During this same time, I once again became entranced with that young lady that took so much of my attention in high school. We began to date fairly seriously, and marriage soon started to enter our discussions. My one reservation was the thought that I hadn't had much experience dating other people. How was I to know that she was the right one? After a long conversation with my father, I decided that I needed to attend the Temple with my query. Nearing the end of the endowment, our session was stopped due to “medical emergency” in the Celestial Room. During these few minutes while I sat in silence a scripture came to mind: “I, the Lord, am bound when ye do what I say; but when ye do not what I say, ye have no promise” (D & C 82:10). I finally understood that as long as I was willing to do the right things in life, that I could be very happy with this young lady, even if I had little dating experience. I proceeded to go home, tell my family that I was going to ask her to marry me, and I headed off to buy the ring. When I presented her with the ring, and asked her to spend the rest of forever with me, she began to cry. Lucky for me, this was a good cry, and she said yes. Through this experience I learned that the Lord will direct me personally (to this day I do not know what happened in the Celestial Room to stop the session, but when I get to the other side and I can find out who it was, I am definitely going to give them a big hug).
Although I had attended BYU before my mission, my real academic learning did not start until after I got married. I finally realized that I needed to graduate someday, and I got serious about finding a major. I dabbled in almost every major in the business school, but after finding I disliked most of them, and having my application rejected to the emphasis I did enjoy, I was on the prowl again. I talked with a counselor, and after hearing a bit about my situation, she suggested Communication Studies. Whether I wanted to continue working after school, or pursue a graduate degree, the program would fit well with either plan. Although I am not naturally a great student, I had found my niche in academia. I loved being taught how to research, and I began to appreciate the idea of building off of others learning. I was exposed to the first textbook in my learning career that was actually interesting to read. It was by finding this major that I learned to love learning.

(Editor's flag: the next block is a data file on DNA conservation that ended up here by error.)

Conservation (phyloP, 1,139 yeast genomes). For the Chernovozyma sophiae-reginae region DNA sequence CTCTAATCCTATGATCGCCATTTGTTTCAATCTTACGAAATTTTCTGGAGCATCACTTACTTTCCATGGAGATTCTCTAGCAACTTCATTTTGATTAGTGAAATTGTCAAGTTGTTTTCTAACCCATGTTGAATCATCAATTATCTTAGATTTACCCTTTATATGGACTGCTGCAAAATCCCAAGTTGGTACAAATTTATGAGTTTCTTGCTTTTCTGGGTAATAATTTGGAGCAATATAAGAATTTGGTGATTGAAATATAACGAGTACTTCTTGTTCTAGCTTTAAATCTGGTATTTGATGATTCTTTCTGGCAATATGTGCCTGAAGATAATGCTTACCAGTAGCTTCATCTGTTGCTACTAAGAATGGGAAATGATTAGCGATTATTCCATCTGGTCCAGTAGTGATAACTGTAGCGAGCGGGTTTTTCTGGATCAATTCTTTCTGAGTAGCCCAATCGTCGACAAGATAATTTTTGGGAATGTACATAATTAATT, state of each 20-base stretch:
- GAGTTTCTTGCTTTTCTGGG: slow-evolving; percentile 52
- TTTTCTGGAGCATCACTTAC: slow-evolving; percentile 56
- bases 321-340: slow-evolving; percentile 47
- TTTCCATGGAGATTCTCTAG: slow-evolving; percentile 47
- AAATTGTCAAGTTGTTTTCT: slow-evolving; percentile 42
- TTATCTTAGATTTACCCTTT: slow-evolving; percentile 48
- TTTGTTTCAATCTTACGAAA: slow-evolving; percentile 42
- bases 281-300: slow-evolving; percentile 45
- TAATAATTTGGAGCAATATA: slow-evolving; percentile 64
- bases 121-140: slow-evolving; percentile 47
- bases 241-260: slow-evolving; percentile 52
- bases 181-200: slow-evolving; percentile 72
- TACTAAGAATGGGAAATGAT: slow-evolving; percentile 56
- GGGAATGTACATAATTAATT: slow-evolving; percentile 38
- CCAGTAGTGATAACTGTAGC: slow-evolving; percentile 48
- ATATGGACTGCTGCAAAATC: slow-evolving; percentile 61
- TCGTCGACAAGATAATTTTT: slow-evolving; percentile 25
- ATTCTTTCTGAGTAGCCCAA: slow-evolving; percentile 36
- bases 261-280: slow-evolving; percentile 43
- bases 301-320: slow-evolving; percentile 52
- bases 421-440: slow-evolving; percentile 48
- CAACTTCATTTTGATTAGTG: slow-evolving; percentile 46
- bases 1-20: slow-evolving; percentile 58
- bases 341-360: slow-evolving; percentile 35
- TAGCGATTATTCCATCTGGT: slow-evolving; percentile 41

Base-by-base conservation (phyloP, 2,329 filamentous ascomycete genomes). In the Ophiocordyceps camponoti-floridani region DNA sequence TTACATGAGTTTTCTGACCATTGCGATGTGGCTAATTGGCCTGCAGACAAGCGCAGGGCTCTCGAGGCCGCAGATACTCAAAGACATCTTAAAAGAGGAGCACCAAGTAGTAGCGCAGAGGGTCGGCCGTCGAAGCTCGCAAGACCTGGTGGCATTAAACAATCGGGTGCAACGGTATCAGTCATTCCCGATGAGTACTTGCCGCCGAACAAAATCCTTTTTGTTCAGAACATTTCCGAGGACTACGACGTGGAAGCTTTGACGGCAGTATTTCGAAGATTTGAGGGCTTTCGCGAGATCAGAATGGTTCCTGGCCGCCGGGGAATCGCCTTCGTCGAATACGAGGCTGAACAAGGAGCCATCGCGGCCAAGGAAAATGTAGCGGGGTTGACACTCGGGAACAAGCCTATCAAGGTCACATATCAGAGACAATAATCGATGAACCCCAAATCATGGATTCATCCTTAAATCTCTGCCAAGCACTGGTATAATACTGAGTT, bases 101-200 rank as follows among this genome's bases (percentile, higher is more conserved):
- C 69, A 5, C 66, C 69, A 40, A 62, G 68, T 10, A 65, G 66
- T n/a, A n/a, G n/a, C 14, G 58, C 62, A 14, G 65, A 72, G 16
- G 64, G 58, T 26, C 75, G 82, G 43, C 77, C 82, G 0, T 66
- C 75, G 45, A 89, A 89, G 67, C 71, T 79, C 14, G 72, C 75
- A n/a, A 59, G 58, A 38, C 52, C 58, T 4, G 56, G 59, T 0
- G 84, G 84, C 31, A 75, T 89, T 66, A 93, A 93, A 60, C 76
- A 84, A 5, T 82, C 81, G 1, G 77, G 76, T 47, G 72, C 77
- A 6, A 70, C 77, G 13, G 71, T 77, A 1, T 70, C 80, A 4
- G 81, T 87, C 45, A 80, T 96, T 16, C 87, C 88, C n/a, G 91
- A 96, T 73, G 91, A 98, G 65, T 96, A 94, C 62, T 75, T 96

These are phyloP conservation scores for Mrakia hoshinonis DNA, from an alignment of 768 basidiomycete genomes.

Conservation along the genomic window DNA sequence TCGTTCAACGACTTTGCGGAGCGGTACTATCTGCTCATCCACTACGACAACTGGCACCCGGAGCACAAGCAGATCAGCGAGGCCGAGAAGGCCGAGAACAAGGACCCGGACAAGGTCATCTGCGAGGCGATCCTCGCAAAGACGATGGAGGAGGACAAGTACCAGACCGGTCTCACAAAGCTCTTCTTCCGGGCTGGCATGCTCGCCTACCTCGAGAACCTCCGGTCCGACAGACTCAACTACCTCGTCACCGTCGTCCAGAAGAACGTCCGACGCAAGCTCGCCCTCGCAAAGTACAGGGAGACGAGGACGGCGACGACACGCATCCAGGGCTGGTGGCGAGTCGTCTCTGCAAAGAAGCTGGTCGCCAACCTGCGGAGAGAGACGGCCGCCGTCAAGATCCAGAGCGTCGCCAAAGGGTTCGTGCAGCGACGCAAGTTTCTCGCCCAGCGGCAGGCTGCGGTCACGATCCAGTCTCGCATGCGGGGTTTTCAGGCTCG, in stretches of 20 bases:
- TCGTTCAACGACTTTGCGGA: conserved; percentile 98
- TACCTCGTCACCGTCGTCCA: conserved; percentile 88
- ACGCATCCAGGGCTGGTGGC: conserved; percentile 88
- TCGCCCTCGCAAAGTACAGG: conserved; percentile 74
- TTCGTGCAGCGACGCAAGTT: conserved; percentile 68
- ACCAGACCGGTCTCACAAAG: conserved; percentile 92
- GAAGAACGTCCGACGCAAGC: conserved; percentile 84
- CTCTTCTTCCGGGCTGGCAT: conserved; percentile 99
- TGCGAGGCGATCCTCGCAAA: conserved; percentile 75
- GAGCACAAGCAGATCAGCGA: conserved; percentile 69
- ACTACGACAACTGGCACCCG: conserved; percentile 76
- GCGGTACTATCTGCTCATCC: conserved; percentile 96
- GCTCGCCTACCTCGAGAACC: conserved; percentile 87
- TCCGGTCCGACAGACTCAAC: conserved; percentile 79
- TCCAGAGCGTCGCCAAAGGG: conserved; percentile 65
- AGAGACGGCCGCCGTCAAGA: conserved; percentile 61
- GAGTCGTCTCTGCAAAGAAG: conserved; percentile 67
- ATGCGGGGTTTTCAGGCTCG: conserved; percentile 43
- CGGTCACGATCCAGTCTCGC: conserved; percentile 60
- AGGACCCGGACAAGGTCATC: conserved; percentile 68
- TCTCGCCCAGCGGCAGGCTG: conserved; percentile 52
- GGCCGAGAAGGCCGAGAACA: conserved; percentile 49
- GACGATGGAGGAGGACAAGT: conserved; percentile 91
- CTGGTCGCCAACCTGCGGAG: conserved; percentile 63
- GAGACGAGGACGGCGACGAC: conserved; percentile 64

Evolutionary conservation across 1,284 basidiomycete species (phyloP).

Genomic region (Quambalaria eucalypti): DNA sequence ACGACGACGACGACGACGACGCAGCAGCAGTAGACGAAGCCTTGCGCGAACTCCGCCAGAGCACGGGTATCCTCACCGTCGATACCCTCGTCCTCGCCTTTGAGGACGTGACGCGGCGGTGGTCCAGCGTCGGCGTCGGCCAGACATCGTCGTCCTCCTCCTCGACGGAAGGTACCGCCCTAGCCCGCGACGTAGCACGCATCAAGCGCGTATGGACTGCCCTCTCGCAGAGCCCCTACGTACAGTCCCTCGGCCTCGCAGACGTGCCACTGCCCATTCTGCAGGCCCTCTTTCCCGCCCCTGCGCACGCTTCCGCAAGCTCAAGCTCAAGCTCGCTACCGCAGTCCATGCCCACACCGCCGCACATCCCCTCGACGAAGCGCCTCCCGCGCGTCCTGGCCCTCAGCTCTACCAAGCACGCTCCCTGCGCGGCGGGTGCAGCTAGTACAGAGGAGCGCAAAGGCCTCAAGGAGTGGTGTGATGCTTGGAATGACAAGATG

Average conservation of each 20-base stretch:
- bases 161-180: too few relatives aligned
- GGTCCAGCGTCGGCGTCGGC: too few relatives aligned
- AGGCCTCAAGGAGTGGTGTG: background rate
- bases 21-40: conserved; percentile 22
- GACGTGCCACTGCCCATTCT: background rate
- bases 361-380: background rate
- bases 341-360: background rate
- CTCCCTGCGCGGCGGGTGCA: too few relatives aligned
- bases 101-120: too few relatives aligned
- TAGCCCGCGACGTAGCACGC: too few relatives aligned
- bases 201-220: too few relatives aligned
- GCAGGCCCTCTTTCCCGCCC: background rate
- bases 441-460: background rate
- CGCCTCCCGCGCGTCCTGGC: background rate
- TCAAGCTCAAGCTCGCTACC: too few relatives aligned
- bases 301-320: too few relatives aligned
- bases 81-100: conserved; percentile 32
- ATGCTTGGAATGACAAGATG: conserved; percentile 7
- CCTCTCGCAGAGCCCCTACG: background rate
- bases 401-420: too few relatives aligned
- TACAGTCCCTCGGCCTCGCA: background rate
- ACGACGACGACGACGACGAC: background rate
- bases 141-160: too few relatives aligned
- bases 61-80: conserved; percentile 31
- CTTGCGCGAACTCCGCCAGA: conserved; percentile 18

About a year after our marriage, my wife and I began to start thinking about having a child. Although we had no idea where we would get the money, or how to be parents, we had a strong feeling that the timing was right. Unfortunately, about this same time, my mother’s health began to decline again. By the time our son was born, my mother knew that her mortal existence would soon be over. The time we spent with her was always very special, and became even more so now that my wife and I had a child to bring to our gatherings. Both my mother’s health and my son’s birth made the next few months a very emotional time for me. I began to understand the love of a parent more and more each day. I also began to feel a love for my mother that I had never felt before. I had the opportunity to spend many nights with her so that my father could get a few hours of sleep. Often she wasn't able to say anything, but I was able to feel of her love. These nights were long and often difficult, especially with a full time job and school on the side, but I would not trade them for anything. My mother passed away in November of 2012, but she did so leaving no doubt with me, or any of the rest of my family, that she was off to do the work of the Lord. This time of my life taught me the importance of eternal families.
Writing these experiences down has helped me realize that I have learned a lot over the years. At the time, many of these experiences were not what I would have chosen for myself, but I now am beginning to realize the importance that they have had, and will continue to have on my life. As I continue on with my journey, I hope to always be ready and willing to learn from the experiences that are given to me.